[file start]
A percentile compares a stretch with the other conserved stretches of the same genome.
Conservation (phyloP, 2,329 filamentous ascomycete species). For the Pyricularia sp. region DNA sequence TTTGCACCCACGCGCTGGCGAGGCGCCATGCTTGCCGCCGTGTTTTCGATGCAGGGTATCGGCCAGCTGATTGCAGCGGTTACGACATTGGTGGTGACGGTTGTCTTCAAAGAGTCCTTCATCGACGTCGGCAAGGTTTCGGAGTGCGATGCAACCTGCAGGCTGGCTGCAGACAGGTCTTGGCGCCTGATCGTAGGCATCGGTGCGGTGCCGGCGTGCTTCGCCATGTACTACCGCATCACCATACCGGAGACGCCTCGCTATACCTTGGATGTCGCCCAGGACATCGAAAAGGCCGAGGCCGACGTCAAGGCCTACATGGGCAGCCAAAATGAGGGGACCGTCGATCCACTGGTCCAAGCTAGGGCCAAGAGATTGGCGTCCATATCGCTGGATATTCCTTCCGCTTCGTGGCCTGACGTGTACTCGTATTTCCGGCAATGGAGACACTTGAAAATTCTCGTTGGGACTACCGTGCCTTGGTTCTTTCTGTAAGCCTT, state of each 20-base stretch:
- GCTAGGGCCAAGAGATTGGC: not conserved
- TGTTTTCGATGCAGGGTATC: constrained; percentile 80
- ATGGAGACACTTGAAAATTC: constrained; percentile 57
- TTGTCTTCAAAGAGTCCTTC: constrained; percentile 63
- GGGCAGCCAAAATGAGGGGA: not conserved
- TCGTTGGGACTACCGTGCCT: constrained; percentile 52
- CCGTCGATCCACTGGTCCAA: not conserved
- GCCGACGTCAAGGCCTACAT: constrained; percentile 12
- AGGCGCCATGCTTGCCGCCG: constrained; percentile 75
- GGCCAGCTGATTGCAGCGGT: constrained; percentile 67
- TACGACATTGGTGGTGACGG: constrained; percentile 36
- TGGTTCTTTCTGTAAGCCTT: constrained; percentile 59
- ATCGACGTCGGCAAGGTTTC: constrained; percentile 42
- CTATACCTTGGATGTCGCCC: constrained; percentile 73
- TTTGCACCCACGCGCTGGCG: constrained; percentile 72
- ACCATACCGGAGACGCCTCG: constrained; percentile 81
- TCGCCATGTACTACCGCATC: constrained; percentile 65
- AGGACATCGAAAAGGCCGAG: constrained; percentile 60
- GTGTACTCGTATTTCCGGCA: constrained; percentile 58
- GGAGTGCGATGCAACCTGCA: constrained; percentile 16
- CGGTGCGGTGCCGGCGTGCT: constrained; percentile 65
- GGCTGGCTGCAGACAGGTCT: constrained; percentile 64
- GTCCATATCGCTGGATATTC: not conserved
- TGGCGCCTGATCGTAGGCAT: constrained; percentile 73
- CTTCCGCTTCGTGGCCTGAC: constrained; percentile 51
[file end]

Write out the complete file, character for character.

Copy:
A percentile compares a stretch with the other conserved stretches of the same genome.
Conservation (phyloP, 2,329 filamentous ascomycete species). For the Pyricularia sp. region DNA sequence TTTGCACCCACGCGCTGGCGAGGCGCCATGCTTGCCGCCGTGTTTTCGATGCAGGGTATCGGCCAGCTGATTGCAGCGGTTACGACATTGGTGGTGACGGTTGTCTTCAAAGAGTCCTTCATCGACGTCGGCAAGGTTTCGGAGTGCGATGCAACCTGCAGGCTGGCTGCAGACAGGTCTTGGCGCCTGATCGTAGGCATCGGTGCGGTGCCGGCGTGCTTCGCCATGTACTACCGCATCACCATACCGGAGACGCCTCGCTATACCTTGGATGTCGCCCAGGACATCGAAAAGGCCGAGGCCGACGTCAAGGCCTACATGGGCAGCCAAAATGAGGGGACCGTCGATCCACTGGTCCAAGCTAGGGCCAAGAGATTGGCGTCCATATCGCTGGATATTCCTTCCGCTTCGTGGCCTGACGTGTACTCGTATTTCCGGCAATGGAGACACTTGAAAATTCTCGTTGGGACTACCGTGCCTTGGTTCTTTCTGTAAGCCTT, state of each 20-base stretch:
- GCTAGGGCCAAGAGATTGGC: not conserved
- TGTTTTCGATGCAGGGTATC: constrained; percentile 80
- ATGGAGACACTTGAAAATTC: constrained; percentile 57
- TTGTCTTCAAAGAGTCCTTC: constrained; percentile 63
- GGGCAGCCAAAATGAGGGGA: not conserved
- TCGTTGGGACTACCGTGCCT: constrained; percentile 52
- CCGTCGATCCACTGGTCCAA: not conserved
- GCCGACGTCAAGGCCTACAT: constrained; percentile 12
- AGGCGCCATGCTTGCCGCCG: constrained; percentile 75
- GGCCAGCTGATTGCAGCGGT: constrained; percentile 67
- TACGACATTGGTGGTGACGG: constrained; percentile 36
- TGGTTCTTTCTGTAAGCCTT: constrained; percentile 59
- ATCGACGTCGGCAAGGTTTC: constrained; percentile 42
- CTATACCTTGGATGTCGCCC: constrained; percentile 73
- TTTGCACCCACGCGCTGGCG: constrained; percentile 72
- ACCATACCGGAGACGCCTCG: constrained; percentile 81
- TCGCCATGTACTACCGCATC: constrained; percentile 65
- AGGACATCGAAAAGGCCGAG: constrained; percentile 60
- GTGTACTCGTATTTCCGGCA: constrained; percentile 58
- GGAGTGCGATGCAACCTGCA: constrained; percentile 16
- CGGTGCGGTGCCGGCGTGCT: constrained; percentile 65
- GGCTGGCTGCAGACAGGTCT: constrained; percentile 64
- GTCCATATCGCTGGATATTC: not conserved
- TGGCGCCTGATCGTAGGCAT: constrained; percentile 73
- CTTCCGCTTCGTGGCCTGAC: constrained; percentile 51